Didn't Do Nothin'
During the making of the movie Cast Away, Tom Hanks and the screenwriter were developing the story, and
it was going well - other than the ending. In the end, the character was rescued.
Robert Zemeckis, the eventual director of the movie told them that the character had to get himself off the island. It was essential to have the character do it himself somehow.
Apparently it's a common practice for beginning writers…and even experienced writers… to write passive characters.
Things happen TO them, rather than them doing things, fighting for things, pushing toward their goals.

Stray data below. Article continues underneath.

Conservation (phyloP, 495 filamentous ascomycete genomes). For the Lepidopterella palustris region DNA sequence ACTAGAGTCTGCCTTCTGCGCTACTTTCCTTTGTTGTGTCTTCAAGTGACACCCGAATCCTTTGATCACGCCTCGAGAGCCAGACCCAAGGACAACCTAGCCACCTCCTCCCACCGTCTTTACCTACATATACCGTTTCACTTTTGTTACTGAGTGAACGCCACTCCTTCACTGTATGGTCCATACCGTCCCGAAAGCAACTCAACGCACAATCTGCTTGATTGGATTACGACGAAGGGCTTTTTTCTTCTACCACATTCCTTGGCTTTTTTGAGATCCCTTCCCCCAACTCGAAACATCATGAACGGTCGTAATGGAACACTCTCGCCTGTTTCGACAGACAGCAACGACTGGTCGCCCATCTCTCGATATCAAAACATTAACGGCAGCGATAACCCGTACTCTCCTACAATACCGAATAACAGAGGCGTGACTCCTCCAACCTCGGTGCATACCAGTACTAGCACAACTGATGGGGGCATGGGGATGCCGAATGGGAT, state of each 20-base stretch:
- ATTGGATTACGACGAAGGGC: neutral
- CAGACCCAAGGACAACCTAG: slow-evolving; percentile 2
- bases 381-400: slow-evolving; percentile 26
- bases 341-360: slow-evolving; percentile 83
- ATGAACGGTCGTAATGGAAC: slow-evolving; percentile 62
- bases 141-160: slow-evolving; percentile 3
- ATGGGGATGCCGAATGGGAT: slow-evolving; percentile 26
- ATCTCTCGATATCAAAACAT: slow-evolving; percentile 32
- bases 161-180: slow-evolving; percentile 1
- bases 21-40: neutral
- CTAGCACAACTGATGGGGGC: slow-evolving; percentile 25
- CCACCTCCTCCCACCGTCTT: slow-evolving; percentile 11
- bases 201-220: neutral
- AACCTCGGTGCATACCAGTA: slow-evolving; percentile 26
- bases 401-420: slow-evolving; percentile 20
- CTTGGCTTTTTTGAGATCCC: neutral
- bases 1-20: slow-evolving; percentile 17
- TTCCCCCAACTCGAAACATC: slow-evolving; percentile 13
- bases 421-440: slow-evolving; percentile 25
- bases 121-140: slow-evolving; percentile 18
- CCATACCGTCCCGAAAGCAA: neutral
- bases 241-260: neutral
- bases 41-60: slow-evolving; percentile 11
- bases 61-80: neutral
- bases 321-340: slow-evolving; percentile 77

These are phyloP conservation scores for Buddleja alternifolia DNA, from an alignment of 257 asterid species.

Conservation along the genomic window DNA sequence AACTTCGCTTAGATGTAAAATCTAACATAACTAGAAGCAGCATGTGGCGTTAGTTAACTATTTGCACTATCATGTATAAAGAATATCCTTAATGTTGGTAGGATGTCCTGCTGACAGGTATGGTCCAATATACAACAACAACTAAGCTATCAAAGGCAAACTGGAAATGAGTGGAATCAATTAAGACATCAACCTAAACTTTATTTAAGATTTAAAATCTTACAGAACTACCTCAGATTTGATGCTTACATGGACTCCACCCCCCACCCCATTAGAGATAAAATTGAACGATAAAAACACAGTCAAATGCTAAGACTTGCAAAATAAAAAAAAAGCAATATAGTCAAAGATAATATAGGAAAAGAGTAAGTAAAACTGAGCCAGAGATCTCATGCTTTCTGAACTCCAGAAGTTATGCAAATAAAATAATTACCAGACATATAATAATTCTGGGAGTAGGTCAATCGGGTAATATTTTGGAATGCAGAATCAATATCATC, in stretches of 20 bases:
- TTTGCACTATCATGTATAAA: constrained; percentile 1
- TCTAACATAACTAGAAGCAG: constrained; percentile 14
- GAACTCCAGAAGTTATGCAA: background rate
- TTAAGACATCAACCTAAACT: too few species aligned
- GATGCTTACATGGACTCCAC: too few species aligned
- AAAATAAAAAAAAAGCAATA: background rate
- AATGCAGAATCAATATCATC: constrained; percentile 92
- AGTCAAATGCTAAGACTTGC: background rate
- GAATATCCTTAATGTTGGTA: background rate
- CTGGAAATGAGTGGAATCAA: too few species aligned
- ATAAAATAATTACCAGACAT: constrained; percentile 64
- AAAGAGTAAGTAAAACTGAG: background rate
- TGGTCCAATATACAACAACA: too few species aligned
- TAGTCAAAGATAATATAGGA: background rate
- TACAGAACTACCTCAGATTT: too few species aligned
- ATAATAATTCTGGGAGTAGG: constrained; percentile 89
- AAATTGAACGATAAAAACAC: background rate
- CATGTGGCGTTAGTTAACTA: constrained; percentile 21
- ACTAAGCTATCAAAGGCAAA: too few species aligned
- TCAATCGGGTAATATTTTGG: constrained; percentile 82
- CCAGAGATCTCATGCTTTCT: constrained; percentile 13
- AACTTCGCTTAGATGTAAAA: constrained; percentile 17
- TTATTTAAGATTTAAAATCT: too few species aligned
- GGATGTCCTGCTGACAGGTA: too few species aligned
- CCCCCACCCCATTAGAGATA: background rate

Of course, things happen to people in life all the time - and things happen to characters in fiction all the time.
It's not that these are just made up “rules” for no reason; I think it's the fact that passive characters will just ‘feel wrong’ in a story. It puts people off. Makes them tune out. We don't read and watch stories for that.
But in the stories that will feel right, or don't feel ‘wrong’, the things that happen to the characters will be brought into being by actions the characters are taking. They are moving toward what they want, and create these obstacles as they go, and then overcome them.
I've written passive characters. Definitely. Maybe it's something to work on - does a passive character work sometimes, though? Maybe in comedy. Maybe in the right circumstances. I'm not an authority on that…
…so for now I'll hang back passively and see what happens.
Banes at 12:00AM, May 30, 2019
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